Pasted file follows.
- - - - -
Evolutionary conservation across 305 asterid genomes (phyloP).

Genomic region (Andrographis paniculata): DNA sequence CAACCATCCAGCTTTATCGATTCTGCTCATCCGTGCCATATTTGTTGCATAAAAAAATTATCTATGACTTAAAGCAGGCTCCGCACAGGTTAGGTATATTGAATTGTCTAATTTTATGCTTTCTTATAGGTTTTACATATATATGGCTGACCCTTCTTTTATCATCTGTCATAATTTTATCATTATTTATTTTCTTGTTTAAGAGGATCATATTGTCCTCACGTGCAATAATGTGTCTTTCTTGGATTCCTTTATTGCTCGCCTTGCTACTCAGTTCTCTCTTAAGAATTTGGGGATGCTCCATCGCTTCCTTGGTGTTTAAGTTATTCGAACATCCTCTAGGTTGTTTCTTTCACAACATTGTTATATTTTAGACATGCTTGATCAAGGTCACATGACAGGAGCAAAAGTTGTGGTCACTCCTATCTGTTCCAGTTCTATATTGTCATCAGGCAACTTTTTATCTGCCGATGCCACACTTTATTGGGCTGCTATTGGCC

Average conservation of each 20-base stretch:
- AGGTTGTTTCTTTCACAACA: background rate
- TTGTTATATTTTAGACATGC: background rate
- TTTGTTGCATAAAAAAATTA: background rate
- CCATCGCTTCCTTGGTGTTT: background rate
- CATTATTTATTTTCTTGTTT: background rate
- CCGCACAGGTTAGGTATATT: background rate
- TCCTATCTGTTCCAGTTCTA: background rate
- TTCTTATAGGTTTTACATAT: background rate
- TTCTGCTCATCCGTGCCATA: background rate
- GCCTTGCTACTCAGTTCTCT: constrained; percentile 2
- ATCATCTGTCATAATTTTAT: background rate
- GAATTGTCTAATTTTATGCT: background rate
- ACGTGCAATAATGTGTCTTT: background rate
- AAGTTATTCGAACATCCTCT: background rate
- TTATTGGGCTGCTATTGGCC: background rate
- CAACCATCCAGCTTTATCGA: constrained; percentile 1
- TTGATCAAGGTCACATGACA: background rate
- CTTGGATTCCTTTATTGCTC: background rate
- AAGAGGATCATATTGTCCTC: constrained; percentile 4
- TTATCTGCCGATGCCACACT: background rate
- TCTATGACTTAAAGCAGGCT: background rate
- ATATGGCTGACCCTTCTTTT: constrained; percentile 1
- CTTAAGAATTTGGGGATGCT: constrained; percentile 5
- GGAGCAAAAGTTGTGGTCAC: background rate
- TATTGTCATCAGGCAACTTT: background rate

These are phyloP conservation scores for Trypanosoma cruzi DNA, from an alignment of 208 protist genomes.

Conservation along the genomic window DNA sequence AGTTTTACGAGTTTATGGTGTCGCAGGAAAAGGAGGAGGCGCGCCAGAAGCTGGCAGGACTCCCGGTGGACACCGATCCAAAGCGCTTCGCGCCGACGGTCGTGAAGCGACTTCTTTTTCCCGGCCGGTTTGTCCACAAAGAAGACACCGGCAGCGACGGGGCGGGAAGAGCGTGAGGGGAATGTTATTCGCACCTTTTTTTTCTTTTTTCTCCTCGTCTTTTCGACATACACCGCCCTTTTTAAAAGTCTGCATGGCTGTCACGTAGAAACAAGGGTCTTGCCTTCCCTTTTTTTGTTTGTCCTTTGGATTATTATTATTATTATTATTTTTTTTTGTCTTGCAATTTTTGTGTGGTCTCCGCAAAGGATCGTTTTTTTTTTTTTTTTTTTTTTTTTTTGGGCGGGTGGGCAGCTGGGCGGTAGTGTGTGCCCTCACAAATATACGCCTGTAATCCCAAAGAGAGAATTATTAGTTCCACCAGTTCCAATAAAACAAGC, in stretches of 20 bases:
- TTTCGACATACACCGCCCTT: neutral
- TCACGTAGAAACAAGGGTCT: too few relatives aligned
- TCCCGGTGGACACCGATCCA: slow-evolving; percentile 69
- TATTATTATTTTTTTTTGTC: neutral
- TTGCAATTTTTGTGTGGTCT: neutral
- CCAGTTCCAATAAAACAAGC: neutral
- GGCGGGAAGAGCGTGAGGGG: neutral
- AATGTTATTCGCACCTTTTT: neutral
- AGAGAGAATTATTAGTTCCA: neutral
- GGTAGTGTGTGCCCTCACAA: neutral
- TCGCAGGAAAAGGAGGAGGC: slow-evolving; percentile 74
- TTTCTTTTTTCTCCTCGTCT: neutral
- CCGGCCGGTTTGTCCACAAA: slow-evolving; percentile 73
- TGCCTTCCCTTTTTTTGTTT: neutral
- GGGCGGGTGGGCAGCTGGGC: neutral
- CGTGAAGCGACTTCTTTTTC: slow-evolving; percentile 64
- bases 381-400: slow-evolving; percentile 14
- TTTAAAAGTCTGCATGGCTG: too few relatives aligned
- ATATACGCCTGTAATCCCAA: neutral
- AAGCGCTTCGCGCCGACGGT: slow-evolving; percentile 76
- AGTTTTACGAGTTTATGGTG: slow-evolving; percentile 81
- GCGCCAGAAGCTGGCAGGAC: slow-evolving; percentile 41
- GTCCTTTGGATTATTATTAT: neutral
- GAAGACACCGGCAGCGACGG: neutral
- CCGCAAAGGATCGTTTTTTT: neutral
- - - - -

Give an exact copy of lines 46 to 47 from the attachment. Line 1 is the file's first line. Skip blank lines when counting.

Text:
- CGTGAAGCGACTTCTTTTTC: slow-evolving; percentile 64
- bases 381-400: slow-evolving; percentile 14